CompiledMethod is slightly better in this regard, since there's a new CompiledMethod subclass for every AOT-compiled Ruby method, but we still have a single implementaiton of that all of those subclasses share in common. To make matters worse, even if we had separate implementations, that may actually *hurt* our ability to inline code way back in IRubyObject.callMethod, since we've now added N possible implementations to the system. And the chain gets broken even earlier.

So the bottom line here is that in order to continue improving performance, we need to do everything possible to move the call site and the call target closer together. There are a couple standard ways to do it:
  1. Hard-coded special-case code for specific situations, much like YARV does for simple ops (+, -, <, >, etc). In these cases, the compiler would check that the target implements an appropriate type to do a direct call to the operation in question. In Fixnum's case, we'd first confirm it's a RubyFixnum, and then invoke e.g. directly. That skips all the chain breakage, and allows the compiled code to inline straight into the call site.
  2. Dynamic generated method adapters that can be swapped out and that learn from previous calls to make direct invocations earlier in the chain. Basically, this would involve preparing call site caches that point at call adapters. Initially, the call adapters would be of some generic type that can use the slow path. But as more and more calls come in, more and more of the call sites would be replaced with specialized implementations that invoke the appropriate target code directly, allowing HotSpot a direct line from call site to call target.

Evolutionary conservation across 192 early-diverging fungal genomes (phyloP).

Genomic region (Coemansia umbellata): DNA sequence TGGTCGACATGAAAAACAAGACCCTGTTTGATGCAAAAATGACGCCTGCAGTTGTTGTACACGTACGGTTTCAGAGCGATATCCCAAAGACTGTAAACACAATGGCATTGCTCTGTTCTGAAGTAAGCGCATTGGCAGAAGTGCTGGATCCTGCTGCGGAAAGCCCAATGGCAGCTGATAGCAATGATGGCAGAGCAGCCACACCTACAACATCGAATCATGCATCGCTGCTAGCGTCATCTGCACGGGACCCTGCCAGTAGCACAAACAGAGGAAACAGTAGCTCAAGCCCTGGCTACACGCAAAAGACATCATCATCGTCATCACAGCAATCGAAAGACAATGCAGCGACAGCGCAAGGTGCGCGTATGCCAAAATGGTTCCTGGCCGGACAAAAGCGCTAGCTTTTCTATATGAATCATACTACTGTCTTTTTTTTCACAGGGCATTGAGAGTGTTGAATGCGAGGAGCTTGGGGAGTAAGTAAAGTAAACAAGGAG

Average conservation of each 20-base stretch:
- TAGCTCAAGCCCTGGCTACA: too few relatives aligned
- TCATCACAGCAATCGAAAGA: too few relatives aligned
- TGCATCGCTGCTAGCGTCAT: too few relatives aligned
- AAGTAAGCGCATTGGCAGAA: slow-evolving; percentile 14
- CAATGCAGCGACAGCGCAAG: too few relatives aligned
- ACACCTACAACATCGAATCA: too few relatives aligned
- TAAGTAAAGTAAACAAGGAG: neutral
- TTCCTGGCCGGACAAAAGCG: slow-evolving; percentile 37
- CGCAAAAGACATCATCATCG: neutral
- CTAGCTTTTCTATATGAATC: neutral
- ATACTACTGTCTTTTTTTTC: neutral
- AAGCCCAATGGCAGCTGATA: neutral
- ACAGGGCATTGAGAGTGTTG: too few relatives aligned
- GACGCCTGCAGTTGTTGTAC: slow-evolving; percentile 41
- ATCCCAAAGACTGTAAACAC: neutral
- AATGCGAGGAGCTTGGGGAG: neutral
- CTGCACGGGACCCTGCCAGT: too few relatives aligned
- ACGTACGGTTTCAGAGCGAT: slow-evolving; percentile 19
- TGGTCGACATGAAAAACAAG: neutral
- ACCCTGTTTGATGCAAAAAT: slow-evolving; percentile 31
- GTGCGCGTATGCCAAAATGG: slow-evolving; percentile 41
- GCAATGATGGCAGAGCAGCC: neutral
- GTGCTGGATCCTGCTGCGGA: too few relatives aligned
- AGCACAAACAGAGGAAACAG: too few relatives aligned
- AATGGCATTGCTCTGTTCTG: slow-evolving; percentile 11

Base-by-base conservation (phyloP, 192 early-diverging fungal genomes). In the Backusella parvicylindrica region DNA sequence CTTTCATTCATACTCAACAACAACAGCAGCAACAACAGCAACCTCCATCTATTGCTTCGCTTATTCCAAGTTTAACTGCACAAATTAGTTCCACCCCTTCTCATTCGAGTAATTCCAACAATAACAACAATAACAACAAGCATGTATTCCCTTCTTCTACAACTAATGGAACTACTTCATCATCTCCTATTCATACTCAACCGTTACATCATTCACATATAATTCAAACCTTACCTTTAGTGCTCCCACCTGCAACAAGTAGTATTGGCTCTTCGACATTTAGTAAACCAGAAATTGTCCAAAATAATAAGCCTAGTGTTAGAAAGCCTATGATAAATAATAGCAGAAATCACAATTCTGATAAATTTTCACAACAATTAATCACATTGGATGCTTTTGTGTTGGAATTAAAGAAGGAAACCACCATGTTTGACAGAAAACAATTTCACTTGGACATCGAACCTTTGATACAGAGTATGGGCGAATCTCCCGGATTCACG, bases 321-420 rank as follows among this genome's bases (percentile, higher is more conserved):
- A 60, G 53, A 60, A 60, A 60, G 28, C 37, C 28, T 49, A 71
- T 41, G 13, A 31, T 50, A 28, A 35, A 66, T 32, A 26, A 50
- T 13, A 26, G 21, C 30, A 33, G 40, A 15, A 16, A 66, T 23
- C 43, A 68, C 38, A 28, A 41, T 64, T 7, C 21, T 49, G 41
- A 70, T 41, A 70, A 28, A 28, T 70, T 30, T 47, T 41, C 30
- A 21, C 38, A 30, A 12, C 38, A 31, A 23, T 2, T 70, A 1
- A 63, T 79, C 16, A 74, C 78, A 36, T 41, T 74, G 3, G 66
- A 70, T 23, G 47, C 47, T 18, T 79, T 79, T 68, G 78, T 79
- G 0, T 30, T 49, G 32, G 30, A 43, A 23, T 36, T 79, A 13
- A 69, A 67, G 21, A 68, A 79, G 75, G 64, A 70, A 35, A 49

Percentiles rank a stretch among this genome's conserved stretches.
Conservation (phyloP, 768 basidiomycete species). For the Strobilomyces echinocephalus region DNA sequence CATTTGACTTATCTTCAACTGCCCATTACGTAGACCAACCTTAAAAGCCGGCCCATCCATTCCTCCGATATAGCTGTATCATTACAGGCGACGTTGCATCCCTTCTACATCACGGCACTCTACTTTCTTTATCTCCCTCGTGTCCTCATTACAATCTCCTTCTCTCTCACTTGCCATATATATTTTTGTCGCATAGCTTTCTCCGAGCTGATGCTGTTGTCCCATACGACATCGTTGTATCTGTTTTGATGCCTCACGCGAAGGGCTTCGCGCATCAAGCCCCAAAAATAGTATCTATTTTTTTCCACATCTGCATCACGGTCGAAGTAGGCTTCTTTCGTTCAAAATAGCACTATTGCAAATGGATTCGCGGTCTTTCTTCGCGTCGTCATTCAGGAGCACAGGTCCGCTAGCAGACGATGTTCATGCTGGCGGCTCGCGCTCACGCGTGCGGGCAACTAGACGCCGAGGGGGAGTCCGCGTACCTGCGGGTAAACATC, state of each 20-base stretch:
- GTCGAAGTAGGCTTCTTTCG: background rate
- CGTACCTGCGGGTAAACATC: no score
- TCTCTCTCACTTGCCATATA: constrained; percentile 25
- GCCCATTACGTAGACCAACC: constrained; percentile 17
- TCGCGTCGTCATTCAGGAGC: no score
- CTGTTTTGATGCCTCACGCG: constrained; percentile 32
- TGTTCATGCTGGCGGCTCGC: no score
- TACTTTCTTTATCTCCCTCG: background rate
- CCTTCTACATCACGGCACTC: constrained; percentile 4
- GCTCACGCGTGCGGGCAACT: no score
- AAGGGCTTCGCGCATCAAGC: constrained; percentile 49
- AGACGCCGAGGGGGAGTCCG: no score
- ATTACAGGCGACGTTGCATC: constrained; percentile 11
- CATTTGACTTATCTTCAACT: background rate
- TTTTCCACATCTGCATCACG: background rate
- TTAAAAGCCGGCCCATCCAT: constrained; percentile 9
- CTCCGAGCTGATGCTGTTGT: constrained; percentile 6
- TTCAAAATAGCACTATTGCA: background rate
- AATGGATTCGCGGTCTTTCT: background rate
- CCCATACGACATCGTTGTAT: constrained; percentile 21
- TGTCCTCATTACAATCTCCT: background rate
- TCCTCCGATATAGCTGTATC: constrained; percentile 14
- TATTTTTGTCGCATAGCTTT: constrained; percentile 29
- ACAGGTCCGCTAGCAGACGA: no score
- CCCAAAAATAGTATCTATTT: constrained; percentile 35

The second version is obviously the ultimate goal, and essentially would mimic what the state-of-the-art JITs do (i.e. this is how HotSpot works under the covers). The first version is easily testable with some simple hackery.

I created a small patch that includes a trivial, unsafe change to the compiler to make Fixnum#+, Fixnum#-, and Fixnum#< direct calls when
possible. They're unsafe because they don't check to see if any of those
operations have been overridden...but of course you'd have to be a mad
fool to override them anyway.

To demonstrate a bit of the potential performance gains, here are some
numbers for JRuby trunk and trunk + patch. Note that Fixnum#+, Fixnum#-, and Fixnum#< are all already STI methods, which does a lot to speed up their invocation (STI uses a table of switch values to bypass dynamic method lookup). But this simple change of compiling direct calls completely blows the STI performance out of the water, and that's without similar direct calls to the fib_ruby method itself.


JRuby trunk without patch:
1.675000 0.000000 1.675000 ( 1.675000)
1.244000 0.000000 1.244000 ( 1.244000)
1.183000 0.000000 1.183000 ( 1.183000)
1.173000 0.000000 1.173000 ( 1.173000)
1.171000 0.000000 1.171000 ( 1.170000)
1.178000 0.000000 1.178000 ( 1.178000)
1.170000 0.000000 1.170000 ( 1.170000)
1.169000 0.000000 1.169000 ( 1.169000)

JRuby trunk with patch:
1.133000 0.000000 1.133000 ( 1.133000)
0.922000 0.000000 0.922000 ( 0.922000)
0.865000 0.000000 0.865000 ( 0.865000)
0.862000 0.000000 0.862000 ( 0.863000)
0.859000 0.000000 0.859000 ( 0.859000)
0.859000 0.000000 0.859000 ( 0.859000)
0.864000 0.000000 0.864000 ( 0.863000)
0.859000 0.000000 0.859000 ( 0.860000)

Ruby 1.8.6:
1.750000 0.010000 1.760000 ( 1.760206)
1.760000 0.000000 1.760000 ( 1.764561)
1.760000 0.000000 1.760000 ( 1.762009)
1.750000 0.010000 1.760000 ( 1.760286)
1.760000 0.000000 1.760000 ( 1.759367)
1.750000 0.000000 1.750000 ( 1.761763)
1.760000 0.010000 1.770000 ( 1.798113)
1.760000 0.000000 1.760000 ( 1.760355)

That's an improvement of over 25%, with about 20 lines of code. It would be even higher with a dynamic adapter for the fib_ruby call. And we can take this further...modify our Java integration code to do direct calls to Java types, modify compiled code to adapt to methods as they are redefined or added to the system, and so on and so forth. There's a ton of potential here.

I will continue working along this path.